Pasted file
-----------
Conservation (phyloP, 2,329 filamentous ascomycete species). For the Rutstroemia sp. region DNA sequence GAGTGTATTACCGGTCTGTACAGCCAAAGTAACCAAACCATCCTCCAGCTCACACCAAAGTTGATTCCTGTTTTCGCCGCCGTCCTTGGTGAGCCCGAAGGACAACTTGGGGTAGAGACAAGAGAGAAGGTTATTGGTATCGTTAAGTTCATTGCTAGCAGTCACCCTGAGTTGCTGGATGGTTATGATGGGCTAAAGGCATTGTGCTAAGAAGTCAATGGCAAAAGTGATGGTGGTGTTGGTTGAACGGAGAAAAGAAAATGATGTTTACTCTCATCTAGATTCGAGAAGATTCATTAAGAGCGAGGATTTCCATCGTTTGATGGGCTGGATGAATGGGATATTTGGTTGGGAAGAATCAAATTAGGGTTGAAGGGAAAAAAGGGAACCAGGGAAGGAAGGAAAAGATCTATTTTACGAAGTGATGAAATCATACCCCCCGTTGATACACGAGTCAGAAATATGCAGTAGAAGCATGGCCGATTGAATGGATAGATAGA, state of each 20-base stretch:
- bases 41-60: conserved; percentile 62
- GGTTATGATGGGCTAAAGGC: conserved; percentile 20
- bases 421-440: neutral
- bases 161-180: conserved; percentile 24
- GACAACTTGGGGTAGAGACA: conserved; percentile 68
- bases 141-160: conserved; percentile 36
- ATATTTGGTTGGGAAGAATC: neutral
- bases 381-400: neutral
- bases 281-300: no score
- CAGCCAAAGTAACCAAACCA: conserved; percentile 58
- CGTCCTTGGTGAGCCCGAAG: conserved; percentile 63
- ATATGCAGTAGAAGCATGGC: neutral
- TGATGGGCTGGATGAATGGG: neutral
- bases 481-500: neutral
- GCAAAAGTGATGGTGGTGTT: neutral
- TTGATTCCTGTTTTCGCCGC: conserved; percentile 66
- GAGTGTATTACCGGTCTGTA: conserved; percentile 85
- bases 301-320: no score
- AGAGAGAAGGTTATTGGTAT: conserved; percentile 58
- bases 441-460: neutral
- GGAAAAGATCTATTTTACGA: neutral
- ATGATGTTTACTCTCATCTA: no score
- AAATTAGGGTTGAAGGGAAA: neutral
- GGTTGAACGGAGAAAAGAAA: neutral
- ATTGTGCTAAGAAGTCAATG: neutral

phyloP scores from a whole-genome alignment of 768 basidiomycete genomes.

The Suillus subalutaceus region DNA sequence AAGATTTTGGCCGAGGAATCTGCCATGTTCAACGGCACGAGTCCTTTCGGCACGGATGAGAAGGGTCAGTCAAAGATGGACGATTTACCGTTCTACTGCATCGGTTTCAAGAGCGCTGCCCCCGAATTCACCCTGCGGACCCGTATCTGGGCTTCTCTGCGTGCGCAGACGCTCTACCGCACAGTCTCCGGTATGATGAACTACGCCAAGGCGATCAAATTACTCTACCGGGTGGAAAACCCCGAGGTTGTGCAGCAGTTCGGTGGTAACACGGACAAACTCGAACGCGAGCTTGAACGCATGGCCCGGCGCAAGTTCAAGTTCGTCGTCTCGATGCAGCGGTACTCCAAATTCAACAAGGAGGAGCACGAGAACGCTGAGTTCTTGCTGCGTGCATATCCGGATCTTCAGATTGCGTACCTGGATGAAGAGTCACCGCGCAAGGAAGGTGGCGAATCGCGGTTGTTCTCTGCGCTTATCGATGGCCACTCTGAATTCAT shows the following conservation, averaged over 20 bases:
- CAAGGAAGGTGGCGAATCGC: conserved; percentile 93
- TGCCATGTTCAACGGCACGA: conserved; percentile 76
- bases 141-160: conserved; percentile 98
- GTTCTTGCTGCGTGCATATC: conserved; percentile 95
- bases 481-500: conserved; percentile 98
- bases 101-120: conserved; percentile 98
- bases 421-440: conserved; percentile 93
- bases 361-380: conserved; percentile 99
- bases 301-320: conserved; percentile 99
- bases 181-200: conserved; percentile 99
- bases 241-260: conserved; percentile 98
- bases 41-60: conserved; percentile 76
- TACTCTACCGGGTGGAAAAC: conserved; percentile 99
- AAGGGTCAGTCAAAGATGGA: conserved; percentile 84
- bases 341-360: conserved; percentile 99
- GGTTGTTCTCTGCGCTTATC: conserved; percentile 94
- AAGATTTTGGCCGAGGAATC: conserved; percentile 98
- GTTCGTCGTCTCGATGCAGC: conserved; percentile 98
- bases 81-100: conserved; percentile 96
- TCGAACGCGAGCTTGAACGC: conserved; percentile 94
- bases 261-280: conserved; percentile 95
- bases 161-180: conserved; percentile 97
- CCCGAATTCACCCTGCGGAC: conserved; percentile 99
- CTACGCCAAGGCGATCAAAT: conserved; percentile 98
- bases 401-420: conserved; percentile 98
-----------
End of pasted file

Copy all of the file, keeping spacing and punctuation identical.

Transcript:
Conservation (phyloP, 2,329 filamentous ascomycete species). For the Rutstroemia sp. region DNA sequence GAGTGTATTACCGGTCTGTACAGCCAAAGTAACCAAACCATCCTCCAGCTCACACCAAAGTTGATTCCTGTTTTCGCCGCCGTCCTTGGTGAGCCCGAAGGACAACTTGGGGTAGAGACAAGAGAGAAGGTTATTGGTATCGTTAAGTTCATTGCTAGCAGTCACCCTGAGTTGCTGGATGGTTATGATGGGCTAAAGGCATTGTGCTAAGAAGTCAATGGCAAAAGTGATGGTGGTGTTGGTTGAACGGAGAAAAGAAAATGATGTTTACTCTCATCTAGATTCGAGAAGATTCATTAAGAGCGAGGATTTCCATCGTTTGATGGGCTGGATGAATGGGATATTTGGTTGGGAAGAATCAAATTAGGGTTGAAGGGAAAAAAGGGAACCAGGGAAGGAAGGAAAAGATCTATTTTACGAAGTGATGAAATCATACCCCCCGTTGATACACGAGTCAGAAATATGCAGTAGAAGCATGGCCGATTGAATGGATAGATAGA, state of each 20-base stretch:
- bases 41-60: conserved; percentile 62
- GGTTATGATGGGCTAAAGGC: conserved; percentile 20
- bases 421-440: neutral
- bases 161-180: conserved; percentile 24
- GACAACTTGGGGTAGAGACA: conserved; percentile 68
- bases 141-160: conserved; percentile 36
- ATATTTGGTTGGGAAGAATC: neutral
- bases 381-400: neutral
- bases 281-300: no score
- CAGCCAAAGTAACCAAACCA: conserved; percentile 58
- CGTCCTTGGTGAGCCCGAAG: conserved; percentile 63
- ATATGCAGTAGAAGCATGGC: neutral
- TGATGGGCTGGATGAATGGG: neutral
- bases 481-500: neutral
- GCAAAAGTGATGGTGGTGTT: neutral
- TTGATTCCTGTTTTCGCCGC: conserved; percentile 66
- GAGTGTATTACCGGTCTGTA: conserved; percentile 85
- bases 301-320: no score
- AGAGAGAAGGTTATTGGTAT: conserved; percentile 58
- bases 441-460: neutral
- GGAAAAGATCTATTTTACGA: neutral
- ATGATGTTTACTCTCATCTA: no score
- AAATTAGGGTTGAAGGGAAA: neutral
- GGTTGAACGGAGAAAAGAAA: neutral
- ATTGTGCTAAGAAGTCAATG: neutral

phyloP scores from a whole-genome alignment of 768 basidiomycete genomes.

The Suillus subalutaceus region DNA sequence AAGATTTTGGCCGAGGAATCTGCCATGTTCAACGGCACGAGTCCTTTCGGCACGGATGAGAAGGGTCAGTCAAAGATGGACGATTTACCGTTCTACTGCATCGGTTTCAAGAGCGCTGCCCCCGAATTCACCCTGCGGACCCGTATCTGGGCTTCTCTGCGTGCGCAGACGCTCTACCGCACAGTCTCCGGTATGATGAACTACGCCAAGGCGATCAAATTACTCTACCGGGTGGAAAACCCCGAGGTTGTGCAGCAGTTCGGTGGTAACACGGACAAACTCGAACGCGAGCTTGAACGCATGGCCCGGCGCAAGTTCAAGTTCGTCGTCTCGATGCAGCGGTACTCCAAATTCAACAAGGAGGAGCACGAGAACGCTGAGTTCTTGCTGCGTGCATATCCGGATCTTCAGATTGCGTACCTGGATGAAGAGTCACCGCGCAAGGAAGGTGGCGAATCGCGGTTGTTCTCTGCGCTTATCGATGGCCACTCTGAATTCAT shows the following conservation, averaged over 20 bases:
- CAAGGAAGGTGGCGAATCGC: conserved; percentile 93
- TGCCATGTTCAACGGCACGA: conserved; percentile 76
- bases 141-160: conserved; percentile 98
- GTTCTTGCTGCGTGCATATC: conserved; percentile 95
- bases 481-500: conserved; percentile 98
- bases 101-120: conserved; percentile 98
- bases 421-440: conserved; percentile 93
- bases 361-380: conserved; percentile 99
- bases 301-320: conserved; percentile 99
- bases 181-200: conserved; percentile 99
- bases 241-260: conserved; percentile 98
- bases 41-60: conserved; percentile 76
- TACTCTACCGGGTGGAAAAC: conserved; percentile 99
- AAGGGTCAGTCAAAGATGGA: conserved; percentile 84
- bases 341-360: conserved; percentile 99
- GGTTGTTCTCTGCGCTTATC: conserved; percentile 94
- AAGATTTTGGCCGAGGAATC: conserved; percentile 98
- GTTCGTCGTCTCGATGCAGC: conserved; percentile 98
- bases 81-100: conserved; percentile 96
- TCGAACGCGAGCTTGAACGC: conserved; percentile 94
- bases 261-280: conserved; percentile 95
- bases 161-180: conserved; percentile 97
- CCCGAATTCACCCTGCGGAC: conserved; percentile 99
- CTACGCCAAGGCGATCAAAT: conserved; percentile 98
- bases 401-420: conserved; percentile 98